Gears & Gadgets

We put the paper back into a ChromeOS paperless office

A little less than $  350 buys you a solid color laser printer, scanner, and fax machine that works flawlessly with Android and ChromeOS devices.
Enlarge / A little less than $ 350 buys you a solid color laser printer, scanner, and fax machine that works flawlessly with Android and ChromeOS devices.
Jim Salter

With social distancing and isolation, many of us are having to find ways to do more with less—in terms of equipment and technical support, as much as anything else. Today, we’re going to take a look at one success story in a less-traveled but suddenly very relevant workflow—scanning and printing with a ChromeOS device.

Enter the Chromebox

Chromeboxes are just like the Chromebooks that American schools have almost unanimously adopted as student computers. They’re simple low-powered devices that run ChromeOS—which doesn’t look much like an “operating system” at all to the user. The only difference is that, while a Chromebook is a laptop form factor, a Chromebox is a tiny standalone PC that can be bolted right to the back of a standard monitor.

For people who do most of their work online, ChromeOS devices are great—they’re inexpensive, they cold boot in seconds, and they manage all of their own software updates. They’re also nearly impossible to get infested with malware. The worst “malware” problems I’ve ever seen on a ChromeOS device are spammy browser notifications, caused by a user clicking “allow” when some ad banner requests the privilege.

Trying to figure out how to print—and scan—from a ChromeOS device is a little more difficult to figure out. But if you’re careful with your purchases, it can be done—and it works quite well.

Bringing paper back into the paperless office

Like most Arsians, I tend to be the de facto tech support person in my family. So when my father-in-law kept having problems with malware and confusing sets of applications and drivers on his Windows computer several years ago, I asked him a few questions about what he did with his PC.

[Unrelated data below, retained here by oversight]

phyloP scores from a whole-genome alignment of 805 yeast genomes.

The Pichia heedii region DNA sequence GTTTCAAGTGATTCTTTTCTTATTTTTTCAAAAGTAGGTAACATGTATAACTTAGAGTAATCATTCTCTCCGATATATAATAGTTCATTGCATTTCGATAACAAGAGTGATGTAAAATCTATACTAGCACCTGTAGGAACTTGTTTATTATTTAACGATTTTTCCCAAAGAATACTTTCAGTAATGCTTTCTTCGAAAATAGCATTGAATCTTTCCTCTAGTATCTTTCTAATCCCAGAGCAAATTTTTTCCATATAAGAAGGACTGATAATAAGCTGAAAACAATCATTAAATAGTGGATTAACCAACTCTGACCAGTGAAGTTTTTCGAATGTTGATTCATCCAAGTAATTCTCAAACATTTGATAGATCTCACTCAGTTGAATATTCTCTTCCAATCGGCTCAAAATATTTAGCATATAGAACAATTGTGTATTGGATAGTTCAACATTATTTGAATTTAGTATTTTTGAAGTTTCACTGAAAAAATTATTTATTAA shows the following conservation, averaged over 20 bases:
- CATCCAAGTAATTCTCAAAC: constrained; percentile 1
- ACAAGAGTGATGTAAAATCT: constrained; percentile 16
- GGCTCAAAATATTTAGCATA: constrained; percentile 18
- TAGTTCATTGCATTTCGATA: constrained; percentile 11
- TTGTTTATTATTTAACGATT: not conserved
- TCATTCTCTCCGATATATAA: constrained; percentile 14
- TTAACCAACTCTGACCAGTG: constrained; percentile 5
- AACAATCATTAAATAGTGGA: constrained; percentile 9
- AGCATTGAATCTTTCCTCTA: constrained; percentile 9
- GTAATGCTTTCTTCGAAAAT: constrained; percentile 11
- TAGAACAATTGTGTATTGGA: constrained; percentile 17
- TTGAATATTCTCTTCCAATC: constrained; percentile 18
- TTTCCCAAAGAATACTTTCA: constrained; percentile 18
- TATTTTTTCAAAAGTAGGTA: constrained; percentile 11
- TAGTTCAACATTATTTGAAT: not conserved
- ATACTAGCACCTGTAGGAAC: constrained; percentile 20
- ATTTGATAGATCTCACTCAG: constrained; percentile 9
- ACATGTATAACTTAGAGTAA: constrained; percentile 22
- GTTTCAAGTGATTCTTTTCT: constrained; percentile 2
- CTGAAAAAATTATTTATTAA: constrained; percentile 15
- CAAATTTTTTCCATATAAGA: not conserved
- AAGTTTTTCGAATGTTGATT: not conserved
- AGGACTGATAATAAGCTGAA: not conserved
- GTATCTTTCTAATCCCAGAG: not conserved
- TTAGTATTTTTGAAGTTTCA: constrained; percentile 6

After hearing all he wanted to do was get online and edit the occasional Word document, I set him up with a Chromebox bolted to a 24-inch monitor. The Chromebox seemed to be a great success—there weren’t any more malware problems, and my father-in-law took to the G Suite office functionality built into ChromeOS without a problem.

What I didn’t realize—because I failed to sufficiently explore the problem space!—is that, while he mostly just wanted to “get online,” my father-in-law still had some occasional legacy business needs. Although he’s officially retired, he still keeps busy with the occasional contract—and rather than bother me when plugging his old printer into the Chromebox didn’t work, he just started going to Staples to print and scan documents there.

Eventually, my wife found out about the Staples trips—and told me we needed to get an all-in-one printer, scanner, and fax machine for the Chromebox.

Adding hardware to a driverless system

ChromeOS devices very deliberately eschew the normal hardware ecosystem—you can’t just buy any random thing from the store, plug it in, and expect to stick in a CD-ROM (or download a driver) and make it work. So the key to finding my father-in-law a workable system was going to be direct integration with Google cloud services—not the Chromebox itself.

I knew that many printers would support Google Cloud Print, which would in turn make printing possible from either ChromeOS or Android devices. The ugly question revolved around scanning. Typically when setting up network scanners, they either scan to SMB—shared Windows folders—or to email.

Scanning to SMB was definitely going to be out for a Chromebox, and email didn’t sound like much fun either—Google has made Gmail accounts notoriously difficult and unreliable for simple SMTP services to access, and I more than half expected I’d need to set up a “relay” account on a Postfix server running in a VM so that the scanner could send emails to the Gmail account by way of the Postfix server in the middle.